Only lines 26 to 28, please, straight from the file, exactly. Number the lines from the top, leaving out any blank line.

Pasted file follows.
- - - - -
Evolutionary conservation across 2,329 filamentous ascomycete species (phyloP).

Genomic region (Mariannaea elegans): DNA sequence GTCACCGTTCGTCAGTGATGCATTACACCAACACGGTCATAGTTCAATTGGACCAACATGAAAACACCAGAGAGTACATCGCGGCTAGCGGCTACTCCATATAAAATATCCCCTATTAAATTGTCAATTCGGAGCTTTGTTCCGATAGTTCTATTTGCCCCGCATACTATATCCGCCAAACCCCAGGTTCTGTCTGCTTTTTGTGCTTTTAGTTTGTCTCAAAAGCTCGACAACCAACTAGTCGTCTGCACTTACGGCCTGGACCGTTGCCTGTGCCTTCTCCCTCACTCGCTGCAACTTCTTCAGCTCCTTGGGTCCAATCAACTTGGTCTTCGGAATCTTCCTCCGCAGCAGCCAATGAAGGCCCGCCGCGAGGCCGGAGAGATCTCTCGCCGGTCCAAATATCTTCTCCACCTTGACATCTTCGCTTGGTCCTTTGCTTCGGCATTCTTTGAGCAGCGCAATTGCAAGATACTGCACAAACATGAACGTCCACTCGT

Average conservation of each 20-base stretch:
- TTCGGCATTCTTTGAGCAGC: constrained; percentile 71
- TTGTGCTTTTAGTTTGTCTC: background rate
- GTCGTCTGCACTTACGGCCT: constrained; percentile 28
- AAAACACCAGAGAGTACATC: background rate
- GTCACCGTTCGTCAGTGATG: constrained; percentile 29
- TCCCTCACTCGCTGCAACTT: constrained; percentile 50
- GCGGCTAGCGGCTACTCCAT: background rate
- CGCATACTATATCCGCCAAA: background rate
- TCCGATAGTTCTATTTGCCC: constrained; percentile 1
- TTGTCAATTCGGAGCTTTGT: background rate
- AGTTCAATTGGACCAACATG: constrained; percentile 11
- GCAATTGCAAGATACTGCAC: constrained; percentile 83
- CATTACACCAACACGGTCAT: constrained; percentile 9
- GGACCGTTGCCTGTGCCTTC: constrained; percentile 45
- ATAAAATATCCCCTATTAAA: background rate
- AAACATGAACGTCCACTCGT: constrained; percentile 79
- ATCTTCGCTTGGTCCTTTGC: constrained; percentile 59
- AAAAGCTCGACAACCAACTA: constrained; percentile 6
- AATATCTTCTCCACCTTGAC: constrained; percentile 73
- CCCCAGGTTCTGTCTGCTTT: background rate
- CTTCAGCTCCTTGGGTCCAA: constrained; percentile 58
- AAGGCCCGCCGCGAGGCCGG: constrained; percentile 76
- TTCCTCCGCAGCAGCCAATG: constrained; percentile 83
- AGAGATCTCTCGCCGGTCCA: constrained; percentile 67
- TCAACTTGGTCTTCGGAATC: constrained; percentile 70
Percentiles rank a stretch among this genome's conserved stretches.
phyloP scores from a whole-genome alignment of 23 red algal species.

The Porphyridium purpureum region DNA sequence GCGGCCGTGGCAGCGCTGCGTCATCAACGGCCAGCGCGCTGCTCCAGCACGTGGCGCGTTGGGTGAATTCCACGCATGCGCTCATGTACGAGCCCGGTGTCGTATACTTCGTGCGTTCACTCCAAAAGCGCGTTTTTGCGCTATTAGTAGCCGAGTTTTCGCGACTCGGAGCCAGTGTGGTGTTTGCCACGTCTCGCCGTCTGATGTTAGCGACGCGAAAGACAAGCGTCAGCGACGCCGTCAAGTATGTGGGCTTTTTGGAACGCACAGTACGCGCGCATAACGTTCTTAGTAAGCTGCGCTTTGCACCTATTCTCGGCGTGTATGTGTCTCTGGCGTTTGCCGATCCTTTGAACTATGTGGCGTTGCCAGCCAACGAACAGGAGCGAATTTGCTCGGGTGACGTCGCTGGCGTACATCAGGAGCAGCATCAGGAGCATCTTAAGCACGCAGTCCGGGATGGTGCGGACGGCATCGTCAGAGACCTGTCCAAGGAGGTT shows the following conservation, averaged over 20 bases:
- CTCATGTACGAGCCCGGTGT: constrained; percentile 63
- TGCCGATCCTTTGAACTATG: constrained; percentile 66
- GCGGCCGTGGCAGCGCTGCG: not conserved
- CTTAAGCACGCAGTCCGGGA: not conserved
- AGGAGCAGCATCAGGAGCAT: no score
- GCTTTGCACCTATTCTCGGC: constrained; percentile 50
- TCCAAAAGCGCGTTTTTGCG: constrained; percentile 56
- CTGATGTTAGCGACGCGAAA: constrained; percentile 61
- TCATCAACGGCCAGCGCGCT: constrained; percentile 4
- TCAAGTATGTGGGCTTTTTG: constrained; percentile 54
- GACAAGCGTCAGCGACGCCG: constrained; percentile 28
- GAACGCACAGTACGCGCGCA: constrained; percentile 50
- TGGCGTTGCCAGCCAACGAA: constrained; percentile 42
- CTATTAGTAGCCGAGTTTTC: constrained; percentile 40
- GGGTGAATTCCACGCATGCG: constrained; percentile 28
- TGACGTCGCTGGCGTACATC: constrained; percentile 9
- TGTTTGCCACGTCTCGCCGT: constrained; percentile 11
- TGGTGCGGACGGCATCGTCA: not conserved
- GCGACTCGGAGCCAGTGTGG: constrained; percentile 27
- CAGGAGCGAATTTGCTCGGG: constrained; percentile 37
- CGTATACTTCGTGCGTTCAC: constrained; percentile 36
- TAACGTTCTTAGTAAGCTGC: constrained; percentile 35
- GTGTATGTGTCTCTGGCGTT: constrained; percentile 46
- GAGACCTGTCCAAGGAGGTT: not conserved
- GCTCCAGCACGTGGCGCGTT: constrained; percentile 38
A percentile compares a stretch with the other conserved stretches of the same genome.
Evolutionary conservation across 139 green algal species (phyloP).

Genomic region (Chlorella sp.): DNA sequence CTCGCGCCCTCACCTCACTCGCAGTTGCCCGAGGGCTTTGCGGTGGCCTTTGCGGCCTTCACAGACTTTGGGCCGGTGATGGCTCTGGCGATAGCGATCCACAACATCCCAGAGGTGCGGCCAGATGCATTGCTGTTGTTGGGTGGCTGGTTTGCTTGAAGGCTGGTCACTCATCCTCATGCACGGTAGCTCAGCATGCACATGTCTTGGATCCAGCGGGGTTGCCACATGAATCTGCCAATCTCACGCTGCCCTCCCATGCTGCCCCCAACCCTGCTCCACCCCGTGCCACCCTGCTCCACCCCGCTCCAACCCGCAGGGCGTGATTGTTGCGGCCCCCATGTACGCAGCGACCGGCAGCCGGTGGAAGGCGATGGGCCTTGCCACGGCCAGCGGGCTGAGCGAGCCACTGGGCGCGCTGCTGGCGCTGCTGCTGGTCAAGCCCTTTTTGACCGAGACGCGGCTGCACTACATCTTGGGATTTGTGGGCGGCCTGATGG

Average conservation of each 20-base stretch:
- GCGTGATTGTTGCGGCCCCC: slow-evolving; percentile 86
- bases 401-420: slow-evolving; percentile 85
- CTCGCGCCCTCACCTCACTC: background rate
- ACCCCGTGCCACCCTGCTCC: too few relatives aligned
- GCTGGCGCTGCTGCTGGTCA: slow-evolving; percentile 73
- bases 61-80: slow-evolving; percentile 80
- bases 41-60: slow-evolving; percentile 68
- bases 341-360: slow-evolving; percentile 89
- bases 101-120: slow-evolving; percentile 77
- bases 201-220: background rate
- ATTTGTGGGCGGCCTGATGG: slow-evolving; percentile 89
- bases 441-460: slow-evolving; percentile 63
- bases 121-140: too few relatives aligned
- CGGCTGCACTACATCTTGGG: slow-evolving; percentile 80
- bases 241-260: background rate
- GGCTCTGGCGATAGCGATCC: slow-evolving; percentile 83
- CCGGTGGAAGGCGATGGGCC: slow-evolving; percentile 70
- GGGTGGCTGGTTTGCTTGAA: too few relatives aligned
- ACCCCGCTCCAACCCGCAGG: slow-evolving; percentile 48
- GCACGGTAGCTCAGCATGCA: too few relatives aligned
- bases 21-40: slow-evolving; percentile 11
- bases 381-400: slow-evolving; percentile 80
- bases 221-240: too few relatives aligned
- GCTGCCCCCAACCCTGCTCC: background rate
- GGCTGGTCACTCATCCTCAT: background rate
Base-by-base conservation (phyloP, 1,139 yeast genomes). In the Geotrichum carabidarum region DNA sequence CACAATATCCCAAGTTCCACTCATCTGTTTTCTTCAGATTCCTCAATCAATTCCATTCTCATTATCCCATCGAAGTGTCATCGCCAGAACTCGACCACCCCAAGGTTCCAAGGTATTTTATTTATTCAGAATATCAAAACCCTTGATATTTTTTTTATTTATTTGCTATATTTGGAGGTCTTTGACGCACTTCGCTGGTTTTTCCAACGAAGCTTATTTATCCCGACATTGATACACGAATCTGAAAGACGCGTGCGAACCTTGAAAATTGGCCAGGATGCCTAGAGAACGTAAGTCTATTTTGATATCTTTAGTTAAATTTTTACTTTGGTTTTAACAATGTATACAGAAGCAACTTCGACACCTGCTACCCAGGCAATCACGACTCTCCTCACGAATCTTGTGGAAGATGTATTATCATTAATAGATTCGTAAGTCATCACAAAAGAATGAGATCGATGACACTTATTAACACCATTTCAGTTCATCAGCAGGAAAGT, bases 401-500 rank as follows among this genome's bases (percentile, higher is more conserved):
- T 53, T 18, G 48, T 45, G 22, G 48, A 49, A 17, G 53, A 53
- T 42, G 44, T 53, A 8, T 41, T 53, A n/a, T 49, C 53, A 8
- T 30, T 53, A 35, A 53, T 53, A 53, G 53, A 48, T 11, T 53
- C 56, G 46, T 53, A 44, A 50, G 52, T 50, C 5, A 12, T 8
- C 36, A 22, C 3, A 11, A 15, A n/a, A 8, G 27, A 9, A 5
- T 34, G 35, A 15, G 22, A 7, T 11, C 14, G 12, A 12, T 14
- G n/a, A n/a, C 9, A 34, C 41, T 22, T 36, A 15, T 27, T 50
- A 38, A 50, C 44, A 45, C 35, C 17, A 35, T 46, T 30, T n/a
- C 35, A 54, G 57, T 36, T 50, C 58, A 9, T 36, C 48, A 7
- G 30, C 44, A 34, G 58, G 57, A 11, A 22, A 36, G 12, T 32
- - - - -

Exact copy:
- TTCCTCCGCAGCAGCCAATG: constrained; percentile 83
- AGAGATCTCTCGCCGGTCCA: constrained; percentile 67
- TCAACTTGGTCTTCGGAATC: constrained; percentile 70